The Conflict Islands: a great new destination

Dallas Sherringham finds the Conflict Islands have suddenly shot to prominence as an exciting new cruise destination for Australians looking for a sea change.

The stunning lagoon and beaches of the Conflict Islands. Photo: Sharon Micallef

The stunning lagoon and beaches of the Conflict Islands. Photo: Sharon Micallef

Now, in order to develop a new destination and make it “must see”, P&O had to find a unique place it could use as a marketing magnet and develop a long term strategy. 

Enter business guru Ian Gowrie Smith who happened to own the 21 islands and a magnificent lagoon that make up the Conflict group, which is adjacent to the Trobriand group.

Apart from the occasional visit by a fishing boat, the coral reefs and waterways are much the same as they have been for a million years or so.

I recently cruised to the Trobriands and Conflict Islands on P&O’s Pacific Aria out of Brisbane.

The islands were our final destination on the 15-day adventure, but they proved to be a stunning finale.

We approached the island group’s main lagoon on a sparkling tropical morning with the blue water given an extra dimension by the shimmering sand underneath.

The picturesque group surrounds the central lagoon which features one of the world’s most biodiverse reef systems.

In the distance was Panasesa Island with rarely visited beaches and shaded walkways that would soon be teeming with passengers going about the business of tropical escape.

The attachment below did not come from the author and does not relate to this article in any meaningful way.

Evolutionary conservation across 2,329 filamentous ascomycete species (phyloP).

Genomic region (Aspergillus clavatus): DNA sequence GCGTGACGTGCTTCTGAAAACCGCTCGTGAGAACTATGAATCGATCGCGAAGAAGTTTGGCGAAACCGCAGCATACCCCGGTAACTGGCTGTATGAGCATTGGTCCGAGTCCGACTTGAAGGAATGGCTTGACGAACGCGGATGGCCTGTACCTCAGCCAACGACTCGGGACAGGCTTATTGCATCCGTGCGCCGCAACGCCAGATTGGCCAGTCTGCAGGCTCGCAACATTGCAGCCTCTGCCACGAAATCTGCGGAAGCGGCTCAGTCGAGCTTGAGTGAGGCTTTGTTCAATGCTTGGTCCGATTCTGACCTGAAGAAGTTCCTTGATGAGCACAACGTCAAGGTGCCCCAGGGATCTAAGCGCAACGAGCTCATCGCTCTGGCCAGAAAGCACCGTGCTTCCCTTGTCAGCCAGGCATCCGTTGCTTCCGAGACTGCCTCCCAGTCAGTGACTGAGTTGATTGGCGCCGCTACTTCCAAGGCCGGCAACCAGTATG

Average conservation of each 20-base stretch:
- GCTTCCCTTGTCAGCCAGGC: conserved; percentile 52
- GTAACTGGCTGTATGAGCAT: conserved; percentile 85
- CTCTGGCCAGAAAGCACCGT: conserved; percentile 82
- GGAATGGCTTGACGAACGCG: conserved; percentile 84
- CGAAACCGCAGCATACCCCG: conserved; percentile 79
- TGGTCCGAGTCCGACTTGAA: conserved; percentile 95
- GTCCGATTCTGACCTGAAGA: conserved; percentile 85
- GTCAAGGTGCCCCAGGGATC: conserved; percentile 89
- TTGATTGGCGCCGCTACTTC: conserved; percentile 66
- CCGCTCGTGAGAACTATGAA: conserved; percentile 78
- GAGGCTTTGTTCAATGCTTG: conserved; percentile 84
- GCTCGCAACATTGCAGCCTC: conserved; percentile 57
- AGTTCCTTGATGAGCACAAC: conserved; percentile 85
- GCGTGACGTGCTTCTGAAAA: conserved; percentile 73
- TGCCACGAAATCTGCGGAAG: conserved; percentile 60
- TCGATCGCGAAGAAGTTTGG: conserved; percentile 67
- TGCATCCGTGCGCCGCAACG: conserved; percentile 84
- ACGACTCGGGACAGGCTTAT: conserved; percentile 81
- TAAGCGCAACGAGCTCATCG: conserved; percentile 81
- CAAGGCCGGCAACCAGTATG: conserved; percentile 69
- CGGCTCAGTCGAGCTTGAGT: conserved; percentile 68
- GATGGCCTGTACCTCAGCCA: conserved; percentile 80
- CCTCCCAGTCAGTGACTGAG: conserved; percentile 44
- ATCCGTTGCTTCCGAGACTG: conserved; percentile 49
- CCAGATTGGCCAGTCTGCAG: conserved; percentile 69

This was the highlight and climax of our extensive cruise aboard the friendly, modern Pacific Aria through New Guinea and the Coral Sea out of the Queensland capital. 

We had visited Alatoa in Milne Bay, Wewak on the North West coast and volcano ravaged Rabaul on New Britain, but this was not paradise.

They were a glimpse into the quaint town life in New Guinea and a poignant reminder of the dark days of World War Two.

But we were now looking for untouched places, islands like Mystery Island where you could quite happily spend a year or two escaping the rat race.

Pacific Aria provided the answer, heading south again, cruising through the narrow opening of a collapsed volcanic caldera at Vitu Island which caused a 20m tsunami in the 19th century.  

Then it was on to the Trobriands.

This is a truly untouched world of beautiful tropical beaches, friendly locals and pristine reefs, where the weather averages 25 degrees all year round. 

First up was Kiriwina, largest of Trobriands and an island covered in fragile rainforest.

Until P&O started cruising there a handful of years ago, Kiriwina had seen few tourists under its shady trees.

Next up was Kitava with its unique outriggers and children singing and dancing under the massive palm trees. 

Our final day ashore on the Conflict Islands’ cruise HQ on a coral quay provided the perfect end to a great holiday.

P&O Cruises Australia is offering six dedicated cruises to Papua New Guinea in its latest program.

For more information visit, call 13 24 94 or see a licensed travel agent.

  • By Dallas Sherringham. Feature supplied by: 
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